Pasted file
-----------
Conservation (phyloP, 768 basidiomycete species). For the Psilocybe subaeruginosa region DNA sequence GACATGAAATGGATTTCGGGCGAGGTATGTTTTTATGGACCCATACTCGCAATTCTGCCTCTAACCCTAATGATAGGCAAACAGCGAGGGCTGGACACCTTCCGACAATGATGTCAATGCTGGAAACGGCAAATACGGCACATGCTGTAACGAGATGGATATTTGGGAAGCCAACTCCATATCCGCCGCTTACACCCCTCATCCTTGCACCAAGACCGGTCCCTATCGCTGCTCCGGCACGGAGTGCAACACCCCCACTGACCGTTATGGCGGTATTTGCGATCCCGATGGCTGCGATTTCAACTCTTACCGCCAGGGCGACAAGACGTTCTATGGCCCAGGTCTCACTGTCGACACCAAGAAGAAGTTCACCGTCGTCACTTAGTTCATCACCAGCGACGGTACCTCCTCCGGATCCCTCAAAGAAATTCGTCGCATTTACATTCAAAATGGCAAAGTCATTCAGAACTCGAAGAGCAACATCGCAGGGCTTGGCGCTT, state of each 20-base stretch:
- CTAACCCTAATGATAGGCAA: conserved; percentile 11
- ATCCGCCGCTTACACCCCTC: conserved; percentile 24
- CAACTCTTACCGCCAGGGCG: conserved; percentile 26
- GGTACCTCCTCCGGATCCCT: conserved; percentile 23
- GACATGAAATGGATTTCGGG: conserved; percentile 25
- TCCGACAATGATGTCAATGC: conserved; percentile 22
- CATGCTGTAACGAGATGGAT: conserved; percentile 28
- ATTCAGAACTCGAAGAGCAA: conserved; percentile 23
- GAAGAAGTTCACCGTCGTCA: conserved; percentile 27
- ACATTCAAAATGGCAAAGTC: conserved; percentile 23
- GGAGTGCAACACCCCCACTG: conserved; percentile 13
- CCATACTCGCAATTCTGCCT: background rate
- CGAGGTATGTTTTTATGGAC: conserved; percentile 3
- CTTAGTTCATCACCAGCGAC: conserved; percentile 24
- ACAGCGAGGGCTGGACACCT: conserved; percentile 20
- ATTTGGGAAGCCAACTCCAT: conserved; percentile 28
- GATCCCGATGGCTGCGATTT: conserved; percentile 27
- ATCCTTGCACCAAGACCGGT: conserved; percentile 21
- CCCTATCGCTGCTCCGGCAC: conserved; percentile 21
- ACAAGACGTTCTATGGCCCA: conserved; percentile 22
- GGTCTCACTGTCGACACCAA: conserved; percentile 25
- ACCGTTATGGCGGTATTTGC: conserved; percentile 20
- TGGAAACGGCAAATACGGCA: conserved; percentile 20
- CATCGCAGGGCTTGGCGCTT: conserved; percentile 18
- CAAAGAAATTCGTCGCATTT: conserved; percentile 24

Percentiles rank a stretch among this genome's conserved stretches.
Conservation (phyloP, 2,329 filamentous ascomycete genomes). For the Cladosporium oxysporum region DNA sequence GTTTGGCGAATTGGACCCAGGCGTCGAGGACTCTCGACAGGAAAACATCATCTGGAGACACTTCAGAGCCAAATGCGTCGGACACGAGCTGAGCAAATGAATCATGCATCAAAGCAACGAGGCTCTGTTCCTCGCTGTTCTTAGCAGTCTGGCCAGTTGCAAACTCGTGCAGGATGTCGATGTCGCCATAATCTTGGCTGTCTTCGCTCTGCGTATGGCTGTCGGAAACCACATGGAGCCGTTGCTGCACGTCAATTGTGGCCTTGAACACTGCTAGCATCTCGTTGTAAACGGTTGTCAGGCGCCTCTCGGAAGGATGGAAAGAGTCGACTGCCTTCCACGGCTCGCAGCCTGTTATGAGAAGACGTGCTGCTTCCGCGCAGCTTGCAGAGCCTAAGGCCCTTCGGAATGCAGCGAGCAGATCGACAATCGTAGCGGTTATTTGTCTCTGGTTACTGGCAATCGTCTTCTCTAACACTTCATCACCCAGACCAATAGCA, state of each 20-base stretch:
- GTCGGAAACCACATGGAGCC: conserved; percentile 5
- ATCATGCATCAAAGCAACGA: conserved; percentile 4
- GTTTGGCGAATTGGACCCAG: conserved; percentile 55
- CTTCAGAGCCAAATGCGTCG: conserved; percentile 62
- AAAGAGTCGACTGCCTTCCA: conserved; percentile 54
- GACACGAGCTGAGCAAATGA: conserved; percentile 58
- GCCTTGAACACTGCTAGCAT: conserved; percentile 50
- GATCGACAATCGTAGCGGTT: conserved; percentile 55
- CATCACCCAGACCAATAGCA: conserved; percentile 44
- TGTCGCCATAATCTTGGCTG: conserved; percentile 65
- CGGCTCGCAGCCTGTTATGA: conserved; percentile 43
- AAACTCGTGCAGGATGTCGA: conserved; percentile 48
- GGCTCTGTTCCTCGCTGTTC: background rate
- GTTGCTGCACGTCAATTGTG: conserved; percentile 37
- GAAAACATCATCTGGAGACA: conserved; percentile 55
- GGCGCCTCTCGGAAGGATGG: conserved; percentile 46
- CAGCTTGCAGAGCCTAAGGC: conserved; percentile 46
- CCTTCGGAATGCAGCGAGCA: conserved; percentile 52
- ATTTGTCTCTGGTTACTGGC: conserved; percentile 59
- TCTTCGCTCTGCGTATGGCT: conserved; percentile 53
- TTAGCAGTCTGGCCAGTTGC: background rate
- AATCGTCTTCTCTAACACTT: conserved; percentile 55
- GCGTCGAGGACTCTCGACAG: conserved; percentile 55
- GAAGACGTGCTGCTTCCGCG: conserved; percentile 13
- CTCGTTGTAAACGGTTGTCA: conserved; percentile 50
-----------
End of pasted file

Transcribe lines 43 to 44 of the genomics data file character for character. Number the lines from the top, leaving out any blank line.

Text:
- GAAAACATCATCTGGAGACA: conserved; percentile 55
- GGCGCCTCTCGGAAGGATGG: conserved; percentile 46